Writing Introductions

Your introduction is the first impression your reader has of your writing. A good introduction

will show him/her that you know what you are talking about and that you are going to

complete the task in question. It will also make them want to carry on reading and look

forward to what is to come. There should be no surprises in your essay; the reader will

understand from the introduction what the essay will cover. A bad introduction will have the

opposite effect and may even prejudice the reader against the rest of the writing, even if it

improves over the course of the essay.

A good introduction will:

  • Show that you understand the question.
  • Show that you understand why the topic is important and the broad issues surrounding the topic.
  • Show how you are going to answer the question by indicating the structure of your answer and making clear the main areas that you are going to write about.
  • Define some of the key terms and concepts (although if this is to be a significant part of the essay you may leave this until the start of the main part of the essay).
  • Be totally relevant.

Some common mistakes in introductions include:

  • Not including an introduction at all.
  • Including an introduction, but one which is unrecognizable as such.
  • Including too much background/historical information in the introduction (which should go in the main part of the essay but only if it is relevant).
  • Making the introduction too long.
  • Producing an introduction which does not let the reader know why the topic is important.
  • Producing an introduction which does not let the reader know how the essay will be structured.

You want your readers to say to themselves "Good! This writer has understood the

question, has done some research and is going to answer the question set, not different one. Let's read on!" Start with a general statement that sets the broad context and shows that you know the importance of the topic. Include a "topic sentence" which indicates the main thrust of your answer. For example:

  • This assignment will examine Britain's peculiar unwritten constitution.
  • This report will analyse the relative advantages and disadvantages of the different operating systems.
  • This essay will first describe the recent changes in the tax system and will then go on to argue that these changes are unfair and impracticable.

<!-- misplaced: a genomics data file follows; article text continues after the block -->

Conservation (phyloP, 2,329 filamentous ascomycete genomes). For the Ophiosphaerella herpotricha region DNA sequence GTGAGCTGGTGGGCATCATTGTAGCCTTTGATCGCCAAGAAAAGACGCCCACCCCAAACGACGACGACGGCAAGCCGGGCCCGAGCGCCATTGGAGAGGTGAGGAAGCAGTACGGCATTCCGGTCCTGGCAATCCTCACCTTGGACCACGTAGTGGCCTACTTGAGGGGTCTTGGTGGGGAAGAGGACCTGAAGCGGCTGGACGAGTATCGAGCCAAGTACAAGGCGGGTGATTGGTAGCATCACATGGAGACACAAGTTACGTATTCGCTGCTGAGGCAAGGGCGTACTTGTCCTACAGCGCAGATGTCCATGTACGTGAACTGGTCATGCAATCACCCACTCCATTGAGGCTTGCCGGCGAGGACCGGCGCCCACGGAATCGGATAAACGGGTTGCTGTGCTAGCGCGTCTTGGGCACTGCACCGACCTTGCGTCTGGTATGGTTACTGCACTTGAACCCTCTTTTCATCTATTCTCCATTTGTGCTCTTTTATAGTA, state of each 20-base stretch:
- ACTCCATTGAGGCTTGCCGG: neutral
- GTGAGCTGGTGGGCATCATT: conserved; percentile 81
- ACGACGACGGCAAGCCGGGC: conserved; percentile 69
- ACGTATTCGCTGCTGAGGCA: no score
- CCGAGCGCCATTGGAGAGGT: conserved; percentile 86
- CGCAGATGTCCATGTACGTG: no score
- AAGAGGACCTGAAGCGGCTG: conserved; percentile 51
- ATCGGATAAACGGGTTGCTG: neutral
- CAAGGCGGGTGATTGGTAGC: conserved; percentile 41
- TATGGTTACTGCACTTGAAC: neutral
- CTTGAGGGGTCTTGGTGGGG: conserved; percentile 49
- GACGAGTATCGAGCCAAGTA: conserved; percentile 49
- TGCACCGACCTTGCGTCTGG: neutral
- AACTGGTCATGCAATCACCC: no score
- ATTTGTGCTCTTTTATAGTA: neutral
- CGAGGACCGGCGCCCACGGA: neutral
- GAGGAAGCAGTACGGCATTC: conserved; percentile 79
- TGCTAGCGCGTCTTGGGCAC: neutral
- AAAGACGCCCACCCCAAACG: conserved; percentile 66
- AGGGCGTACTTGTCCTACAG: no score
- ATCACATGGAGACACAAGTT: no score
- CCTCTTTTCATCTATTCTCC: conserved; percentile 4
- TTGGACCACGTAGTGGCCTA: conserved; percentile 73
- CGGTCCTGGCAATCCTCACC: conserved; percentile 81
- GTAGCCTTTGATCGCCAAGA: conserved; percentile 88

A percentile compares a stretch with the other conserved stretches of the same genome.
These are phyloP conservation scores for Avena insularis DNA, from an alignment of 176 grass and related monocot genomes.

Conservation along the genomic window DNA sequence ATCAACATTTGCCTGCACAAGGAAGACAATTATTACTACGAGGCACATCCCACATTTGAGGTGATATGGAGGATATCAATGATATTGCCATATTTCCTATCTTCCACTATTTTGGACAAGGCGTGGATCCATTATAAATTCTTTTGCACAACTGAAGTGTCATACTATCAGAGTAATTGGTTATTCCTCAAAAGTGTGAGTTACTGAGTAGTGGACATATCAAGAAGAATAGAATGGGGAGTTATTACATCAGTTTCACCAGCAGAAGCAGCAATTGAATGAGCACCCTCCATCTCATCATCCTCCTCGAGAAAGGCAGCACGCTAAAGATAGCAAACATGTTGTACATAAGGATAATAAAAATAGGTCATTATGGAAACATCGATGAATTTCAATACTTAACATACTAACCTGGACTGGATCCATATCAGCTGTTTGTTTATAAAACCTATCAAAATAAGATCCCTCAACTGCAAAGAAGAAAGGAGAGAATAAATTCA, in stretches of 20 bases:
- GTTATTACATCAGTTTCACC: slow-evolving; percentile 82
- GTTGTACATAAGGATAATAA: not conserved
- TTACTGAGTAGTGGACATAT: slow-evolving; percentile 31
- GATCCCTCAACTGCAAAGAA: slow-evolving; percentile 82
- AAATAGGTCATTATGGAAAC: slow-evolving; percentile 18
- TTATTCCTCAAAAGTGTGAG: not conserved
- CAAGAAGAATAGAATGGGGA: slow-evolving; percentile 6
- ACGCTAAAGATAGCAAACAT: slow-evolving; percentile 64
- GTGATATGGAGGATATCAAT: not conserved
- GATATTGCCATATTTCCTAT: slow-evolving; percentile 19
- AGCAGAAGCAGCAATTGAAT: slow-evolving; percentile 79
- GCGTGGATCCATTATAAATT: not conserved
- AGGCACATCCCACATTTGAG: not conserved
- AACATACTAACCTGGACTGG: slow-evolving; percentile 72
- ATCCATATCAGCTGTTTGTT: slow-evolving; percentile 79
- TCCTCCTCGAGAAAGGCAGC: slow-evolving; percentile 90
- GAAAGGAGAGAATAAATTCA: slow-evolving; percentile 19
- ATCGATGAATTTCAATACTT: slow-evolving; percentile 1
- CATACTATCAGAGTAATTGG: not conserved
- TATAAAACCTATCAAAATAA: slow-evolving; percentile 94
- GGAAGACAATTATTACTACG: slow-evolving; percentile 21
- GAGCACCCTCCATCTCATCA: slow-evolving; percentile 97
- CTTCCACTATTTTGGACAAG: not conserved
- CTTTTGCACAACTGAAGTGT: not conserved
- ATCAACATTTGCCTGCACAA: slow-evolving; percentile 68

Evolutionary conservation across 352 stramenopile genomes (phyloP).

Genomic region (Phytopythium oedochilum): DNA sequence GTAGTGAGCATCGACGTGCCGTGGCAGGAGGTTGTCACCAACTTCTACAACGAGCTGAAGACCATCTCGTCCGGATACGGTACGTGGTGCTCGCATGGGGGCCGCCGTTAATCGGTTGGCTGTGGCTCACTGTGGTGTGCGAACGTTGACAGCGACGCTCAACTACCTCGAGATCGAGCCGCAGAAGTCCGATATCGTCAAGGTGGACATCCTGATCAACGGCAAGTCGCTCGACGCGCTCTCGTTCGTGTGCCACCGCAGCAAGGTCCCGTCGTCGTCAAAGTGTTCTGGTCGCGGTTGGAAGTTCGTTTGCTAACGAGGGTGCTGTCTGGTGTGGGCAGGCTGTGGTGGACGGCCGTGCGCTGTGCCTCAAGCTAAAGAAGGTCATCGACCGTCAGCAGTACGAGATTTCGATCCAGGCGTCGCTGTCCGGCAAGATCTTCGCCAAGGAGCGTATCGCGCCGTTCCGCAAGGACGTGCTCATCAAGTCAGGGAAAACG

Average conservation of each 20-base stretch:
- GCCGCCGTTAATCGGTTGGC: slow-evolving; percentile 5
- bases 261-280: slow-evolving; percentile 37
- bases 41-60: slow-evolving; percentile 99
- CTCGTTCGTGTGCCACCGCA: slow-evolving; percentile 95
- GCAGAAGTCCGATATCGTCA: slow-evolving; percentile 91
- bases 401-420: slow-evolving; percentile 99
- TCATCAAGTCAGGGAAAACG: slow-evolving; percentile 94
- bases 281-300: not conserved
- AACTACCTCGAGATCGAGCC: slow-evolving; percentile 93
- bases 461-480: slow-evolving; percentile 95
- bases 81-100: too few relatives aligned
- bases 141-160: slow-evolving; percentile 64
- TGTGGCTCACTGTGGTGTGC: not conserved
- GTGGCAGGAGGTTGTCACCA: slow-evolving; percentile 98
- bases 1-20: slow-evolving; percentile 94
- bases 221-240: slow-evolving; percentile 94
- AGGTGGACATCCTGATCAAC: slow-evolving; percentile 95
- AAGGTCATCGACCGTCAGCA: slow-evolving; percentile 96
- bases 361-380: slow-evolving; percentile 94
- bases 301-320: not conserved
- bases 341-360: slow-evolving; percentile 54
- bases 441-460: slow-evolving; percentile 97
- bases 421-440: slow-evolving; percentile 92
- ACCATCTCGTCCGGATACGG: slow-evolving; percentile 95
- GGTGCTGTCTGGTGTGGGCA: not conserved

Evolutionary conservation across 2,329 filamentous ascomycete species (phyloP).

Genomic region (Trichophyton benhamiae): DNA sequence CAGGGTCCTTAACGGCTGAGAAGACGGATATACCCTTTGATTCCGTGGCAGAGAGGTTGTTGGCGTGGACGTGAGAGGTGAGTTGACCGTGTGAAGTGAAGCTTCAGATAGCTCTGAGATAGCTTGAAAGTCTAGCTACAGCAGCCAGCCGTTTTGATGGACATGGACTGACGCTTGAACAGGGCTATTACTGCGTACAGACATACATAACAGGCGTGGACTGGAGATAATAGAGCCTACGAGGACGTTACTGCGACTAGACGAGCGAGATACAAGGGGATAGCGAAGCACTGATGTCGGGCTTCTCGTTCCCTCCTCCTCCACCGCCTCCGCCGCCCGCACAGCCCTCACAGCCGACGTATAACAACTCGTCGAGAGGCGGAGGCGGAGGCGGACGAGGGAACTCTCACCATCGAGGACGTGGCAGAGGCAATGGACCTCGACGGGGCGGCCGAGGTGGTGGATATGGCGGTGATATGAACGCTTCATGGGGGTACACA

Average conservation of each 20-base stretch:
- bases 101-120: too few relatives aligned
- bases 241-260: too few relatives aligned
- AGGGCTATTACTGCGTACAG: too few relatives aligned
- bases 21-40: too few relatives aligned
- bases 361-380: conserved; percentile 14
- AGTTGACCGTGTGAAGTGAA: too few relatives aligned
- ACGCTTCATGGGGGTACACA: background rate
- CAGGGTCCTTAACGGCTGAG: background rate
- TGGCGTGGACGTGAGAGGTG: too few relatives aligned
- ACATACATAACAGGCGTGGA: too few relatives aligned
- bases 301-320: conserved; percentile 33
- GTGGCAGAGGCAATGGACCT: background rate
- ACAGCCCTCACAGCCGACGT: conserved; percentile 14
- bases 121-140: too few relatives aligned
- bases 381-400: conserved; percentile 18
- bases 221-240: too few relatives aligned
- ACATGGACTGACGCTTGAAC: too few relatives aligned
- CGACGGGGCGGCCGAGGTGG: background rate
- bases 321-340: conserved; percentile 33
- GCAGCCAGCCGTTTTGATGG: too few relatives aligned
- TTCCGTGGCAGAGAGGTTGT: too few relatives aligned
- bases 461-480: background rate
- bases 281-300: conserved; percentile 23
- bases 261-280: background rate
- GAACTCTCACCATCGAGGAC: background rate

You can use the same, or very similar, wording as in the question. If part of the question is "Discuss recent developments in communication technology" then in your introduction say something like: "This essay will consider recent developments in the field of communication technology and will..." Do not leave the reader in any doubt that you know what the question is about and you have a plan for answering it. Use words and expressions which clearly show the plan behind your writing, for example:

  • The essay is divided into four main sections.
  • It will first consider ...
  • It will then go on to describe ...
  • The third part compares ...
  • Finally, some conclusions will be drawn as to ...

Here is a sample introduction in response to the following essay question: 'Examine the sociological evidence of stereotypes of social groups in the mass media. What are the causes of stereotyping in the mass media and to what extent do they influence social attitudes?' (2000 word limit)

"Stereotypes abound in today's society. People seem to have an innate compulsion to categorise others into various groups and then to apply rigid and limited descriptions to these groups. There are therefore, amongst others, stereotypical nationalities and races; stereotypical sexes and sexual orientations and stereotypical classes. And one place where these stereotypes often thrive is in the mass media, particularly in the tabloid press and popular television, such as in situation comedy. Some, for example Hick (1996), claim that this is a harmless phenomenon, whereas commentators such as Ealham (1998) point to the possible dangers of obsessive stereotyping in the media. This essay will examine what sociological evidence there is for the process of stereotyping in the mass media, and will then go on to analyse the reasons for its occurrence. The final part of the essay will ask how far society's attitudes are in fact shaped by this portrayal of the various kinds of stereotypes."

This is a good introduction. It is about the right length (8%); gives a little relevant background and context, indicating that the writer has thought about what a stereotype is in its broadest interpretation; makes some initial references to sources; and finally focuses precisely on the question, showing the reader that it has been fully understood and that it will be answered. Note that the wording of the final part of the introduction is very close to that of the question.